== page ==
national trend of a Conservative Party resurgence was highlighted in the West Midlands
when the results of the Euro Elections were announced.
The Tories won half of the eight West Midlands seats, with Labour securing three and
the Liberal Democrats taking the remaining one.
The news will come as a huge blow to the Government who were predicting that they could
take up to five of the available West Midlands seats.
However a spokesperson at Labours West Midlands office has warned the
Conservatives not to read too much into the result.
"Obviously we would have liked to win more seats but we are happy to have the
three we have got.
"The Conservatives have fought this whole campaign by making it their own
referendum on the single currency and you can tell by the fact that only 20% of people
turned out that it hasnt worked.
"Polls over the last two years have shown that if there was a general election
tomorrow Labour would take 50% of the vote and that is still the case nothing has
One person who was not surprised by Labours poor
performance was former MEP Christine Oddy, who stood in the elections as an independent
candidate after resigning from The Labour Party.
"I think by standing as an independent candidate I proved what I believe, which is
that the Home Secretary Jack Straw was very wrong when he said that most people do not
even know who their MEP is.
"The support I have received in the West Midlands is phenomenal and shows that
people did not agree with the way the Labour Party treated me while I was with them."
Oddy secured 36,849 votes - which was 4.34% of the total votes in the region but
this was still not enough for her to retain a seat, something she feels is very unfair.
"I would have had to get around 80,000 votes to take a seat because it was done
across the West Midlands rather than in individual areas.
"I am very proud of what I have achieved, the backing I got from volunteers was
tremendous and the first thing I am going to do is write thank you letters and throw a
Another well known Coventry politician running in the election did not fair so well,
Dave Nellist took only 7,203 votes which was less than 1% of the overall total.
The elected candidates were Conservatives John Corrie, Philip Bushill-Matthews, Malcolm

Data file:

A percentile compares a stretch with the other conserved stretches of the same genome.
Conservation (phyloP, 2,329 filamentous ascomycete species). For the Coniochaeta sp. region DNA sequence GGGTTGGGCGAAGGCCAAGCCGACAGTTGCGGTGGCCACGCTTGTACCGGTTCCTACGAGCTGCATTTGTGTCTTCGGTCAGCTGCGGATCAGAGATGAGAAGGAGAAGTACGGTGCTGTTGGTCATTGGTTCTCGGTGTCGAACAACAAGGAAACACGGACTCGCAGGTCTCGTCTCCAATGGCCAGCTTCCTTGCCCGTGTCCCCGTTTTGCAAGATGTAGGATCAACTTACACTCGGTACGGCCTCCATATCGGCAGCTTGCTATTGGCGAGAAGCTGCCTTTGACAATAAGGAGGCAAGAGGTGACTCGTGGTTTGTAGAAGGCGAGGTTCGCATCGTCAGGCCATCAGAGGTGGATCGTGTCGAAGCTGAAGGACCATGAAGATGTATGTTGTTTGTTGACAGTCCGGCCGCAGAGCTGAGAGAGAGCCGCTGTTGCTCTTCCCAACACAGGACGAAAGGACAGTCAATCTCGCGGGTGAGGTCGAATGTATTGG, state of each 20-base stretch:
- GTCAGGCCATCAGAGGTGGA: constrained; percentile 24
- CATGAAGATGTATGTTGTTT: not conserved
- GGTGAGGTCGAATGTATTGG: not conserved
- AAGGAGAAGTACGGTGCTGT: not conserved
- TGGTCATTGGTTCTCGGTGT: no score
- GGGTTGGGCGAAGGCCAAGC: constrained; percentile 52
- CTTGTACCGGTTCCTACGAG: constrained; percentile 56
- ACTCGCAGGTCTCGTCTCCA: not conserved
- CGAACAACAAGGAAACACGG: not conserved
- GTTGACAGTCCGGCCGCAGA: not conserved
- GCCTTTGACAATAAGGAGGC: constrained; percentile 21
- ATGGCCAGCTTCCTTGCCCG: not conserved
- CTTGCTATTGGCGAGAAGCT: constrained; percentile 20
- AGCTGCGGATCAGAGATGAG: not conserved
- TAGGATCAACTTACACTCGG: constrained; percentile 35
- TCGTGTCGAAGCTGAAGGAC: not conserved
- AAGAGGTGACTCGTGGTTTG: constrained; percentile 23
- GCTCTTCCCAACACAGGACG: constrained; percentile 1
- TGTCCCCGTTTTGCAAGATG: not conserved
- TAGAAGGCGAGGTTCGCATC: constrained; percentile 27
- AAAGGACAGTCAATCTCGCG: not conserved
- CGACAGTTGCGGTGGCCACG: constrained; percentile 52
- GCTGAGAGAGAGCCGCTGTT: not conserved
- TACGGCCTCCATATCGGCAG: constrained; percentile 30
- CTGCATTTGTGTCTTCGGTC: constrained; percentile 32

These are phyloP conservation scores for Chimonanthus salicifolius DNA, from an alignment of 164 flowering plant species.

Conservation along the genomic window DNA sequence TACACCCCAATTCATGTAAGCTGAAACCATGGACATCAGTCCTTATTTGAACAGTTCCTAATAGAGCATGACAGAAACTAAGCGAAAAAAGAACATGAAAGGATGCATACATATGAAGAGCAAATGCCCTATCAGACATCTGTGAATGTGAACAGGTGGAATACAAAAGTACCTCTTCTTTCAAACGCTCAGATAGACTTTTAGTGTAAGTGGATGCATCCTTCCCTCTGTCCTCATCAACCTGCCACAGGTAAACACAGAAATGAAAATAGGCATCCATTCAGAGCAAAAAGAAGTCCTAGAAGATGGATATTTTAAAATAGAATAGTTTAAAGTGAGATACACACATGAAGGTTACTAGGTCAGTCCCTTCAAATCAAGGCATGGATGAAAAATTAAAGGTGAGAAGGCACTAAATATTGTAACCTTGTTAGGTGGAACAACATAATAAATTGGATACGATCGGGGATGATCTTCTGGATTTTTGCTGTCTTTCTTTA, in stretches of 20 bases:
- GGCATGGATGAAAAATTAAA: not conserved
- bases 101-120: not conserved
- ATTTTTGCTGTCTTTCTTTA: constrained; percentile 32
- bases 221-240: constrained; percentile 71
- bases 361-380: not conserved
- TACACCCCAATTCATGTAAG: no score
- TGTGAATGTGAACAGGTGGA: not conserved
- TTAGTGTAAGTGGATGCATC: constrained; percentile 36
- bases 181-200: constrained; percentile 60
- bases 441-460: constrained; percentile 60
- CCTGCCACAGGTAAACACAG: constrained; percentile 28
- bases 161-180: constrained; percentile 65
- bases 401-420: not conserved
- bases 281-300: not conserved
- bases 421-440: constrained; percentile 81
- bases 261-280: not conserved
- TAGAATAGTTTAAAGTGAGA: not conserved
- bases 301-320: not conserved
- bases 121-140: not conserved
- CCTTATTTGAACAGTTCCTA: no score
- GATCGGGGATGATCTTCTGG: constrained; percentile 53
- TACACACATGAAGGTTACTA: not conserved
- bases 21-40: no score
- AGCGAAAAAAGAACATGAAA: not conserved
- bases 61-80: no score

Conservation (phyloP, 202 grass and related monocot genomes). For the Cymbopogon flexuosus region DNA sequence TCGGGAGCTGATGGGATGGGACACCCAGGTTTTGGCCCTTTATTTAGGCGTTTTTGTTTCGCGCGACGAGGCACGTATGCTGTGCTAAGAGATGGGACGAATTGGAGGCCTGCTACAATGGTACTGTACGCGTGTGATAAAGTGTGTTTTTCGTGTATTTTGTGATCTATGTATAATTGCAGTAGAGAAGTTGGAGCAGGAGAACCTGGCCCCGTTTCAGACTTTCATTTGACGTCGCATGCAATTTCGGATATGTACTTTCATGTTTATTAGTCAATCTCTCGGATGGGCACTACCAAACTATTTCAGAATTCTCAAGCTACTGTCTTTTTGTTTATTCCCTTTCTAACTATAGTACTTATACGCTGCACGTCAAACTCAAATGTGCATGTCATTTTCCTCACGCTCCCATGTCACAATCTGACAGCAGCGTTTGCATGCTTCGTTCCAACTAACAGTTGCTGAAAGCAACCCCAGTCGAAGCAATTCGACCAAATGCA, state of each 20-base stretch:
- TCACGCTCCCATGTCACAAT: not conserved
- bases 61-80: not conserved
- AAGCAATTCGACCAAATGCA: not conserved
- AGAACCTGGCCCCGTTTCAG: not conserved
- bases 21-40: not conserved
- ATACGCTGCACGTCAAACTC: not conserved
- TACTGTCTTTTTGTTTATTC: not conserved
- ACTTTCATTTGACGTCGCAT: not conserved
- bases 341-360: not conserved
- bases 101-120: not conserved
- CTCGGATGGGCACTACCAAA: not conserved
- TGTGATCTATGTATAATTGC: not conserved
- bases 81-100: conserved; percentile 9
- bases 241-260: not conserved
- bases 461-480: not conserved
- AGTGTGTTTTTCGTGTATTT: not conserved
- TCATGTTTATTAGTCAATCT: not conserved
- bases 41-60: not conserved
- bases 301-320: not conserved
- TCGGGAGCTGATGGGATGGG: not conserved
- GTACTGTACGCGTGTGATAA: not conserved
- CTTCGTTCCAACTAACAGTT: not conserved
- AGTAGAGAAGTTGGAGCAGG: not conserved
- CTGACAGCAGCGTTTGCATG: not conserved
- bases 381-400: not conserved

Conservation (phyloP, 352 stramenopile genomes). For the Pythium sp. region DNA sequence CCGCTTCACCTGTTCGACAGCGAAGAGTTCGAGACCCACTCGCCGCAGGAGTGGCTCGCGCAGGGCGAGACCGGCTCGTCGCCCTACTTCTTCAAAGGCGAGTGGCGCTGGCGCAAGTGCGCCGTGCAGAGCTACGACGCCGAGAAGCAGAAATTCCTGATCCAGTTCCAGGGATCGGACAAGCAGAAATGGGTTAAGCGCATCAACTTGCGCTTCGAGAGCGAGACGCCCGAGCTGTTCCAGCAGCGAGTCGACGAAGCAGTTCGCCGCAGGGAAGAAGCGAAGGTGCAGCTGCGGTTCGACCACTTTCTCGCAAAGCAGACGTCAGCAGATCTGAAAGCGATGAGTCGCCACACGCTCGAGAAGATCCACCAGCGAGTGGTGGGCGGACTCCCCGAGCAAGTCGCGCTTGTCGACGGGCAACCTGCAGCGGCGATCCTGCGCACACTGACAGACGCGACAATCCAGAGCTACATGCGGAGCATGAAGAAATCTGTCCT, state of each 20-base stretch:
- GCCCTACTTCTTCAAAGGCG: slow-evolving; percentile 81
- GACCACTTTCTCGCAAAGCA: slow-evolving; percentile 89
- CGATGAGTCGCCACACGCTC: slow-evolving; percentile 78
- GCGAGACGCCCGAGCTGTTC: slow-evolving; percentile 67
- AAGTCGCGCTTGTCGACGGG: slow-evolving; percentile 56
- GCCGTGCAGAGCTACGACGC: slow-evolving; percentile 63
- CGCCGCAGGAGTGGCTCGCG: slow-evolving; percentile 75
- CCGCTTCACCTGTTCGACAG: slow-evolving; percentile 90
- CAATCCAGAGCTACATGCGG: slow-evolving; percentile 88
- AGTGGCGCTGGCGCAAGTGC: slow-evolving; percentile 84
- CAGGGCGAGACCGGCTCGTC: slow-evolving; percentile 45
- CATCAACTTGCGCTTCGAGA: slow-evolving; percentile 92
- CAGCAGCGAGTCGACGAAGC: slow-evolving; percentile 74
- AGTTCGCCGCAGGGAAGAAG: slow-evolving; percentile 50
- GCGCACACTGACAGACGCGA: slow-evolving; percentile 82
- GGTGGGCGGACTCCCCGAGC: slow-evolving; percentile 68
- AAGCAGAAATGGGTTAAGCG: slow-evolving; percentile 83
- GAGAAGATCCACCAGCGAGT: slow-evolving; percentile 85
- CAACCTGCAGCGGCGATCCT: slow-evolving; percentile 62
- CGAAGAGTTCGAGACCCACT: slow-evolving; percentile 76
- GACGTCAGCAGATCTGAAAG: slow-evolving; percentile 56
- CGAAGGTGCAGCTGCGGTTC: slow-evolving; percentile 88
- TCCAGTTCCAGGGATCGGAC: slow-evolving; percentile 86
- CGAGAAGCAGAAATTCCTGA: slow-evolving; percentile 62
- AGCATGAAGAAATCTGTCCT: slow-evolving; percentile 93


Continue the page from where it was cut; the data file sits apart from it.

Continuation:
Harbour and Philip Bradbourn, Labours Simon Murphy, Michael Cashman and Neena Gill.
The remaining place is taken by Liberal Democrat Liz Lynne, who has a clear idea of
what she wants to achieve in her time in office.
"My main aim is to bring to light and then get rid of the corruption that has
become rife in the word of MEPs.
"It is affecting the work that MEPs can do because there is this cloud
hanging over the office due to the practices of some people.
"I dont understand why it cannot work like Whitehall when if people have to
claim expenses then they produce a genuine receipt and are reimbursed for essential costs
that they have incurred."
Conservative MEP John Corrie, who was previously the MEP for Worcestershire and South
Warwickshire, continues in office with one clear message "The Euro will mean
disaster for Britain."
Corrie was top of the Conservative Party list of candidates for the West Midlands and
he is warning that decision making power must not be shifted to Europe.
"We have to make sure that we have a firm base here first and that we know exactly
what we are looking to achieve before we move forward.
"For instance there are suggestions coming from Europe at the moment that would
cripple many people, and they are basically job destroying policies.
"In the West Midlands region there are a lot of worried taxi drivers because they
are being told that they will only be able to work a 48 hour week, and they could not
survive on the money that would bring in."
The Conservative MEP is also concerned that the West Midlands would be hardest hit by a
full move into Europe.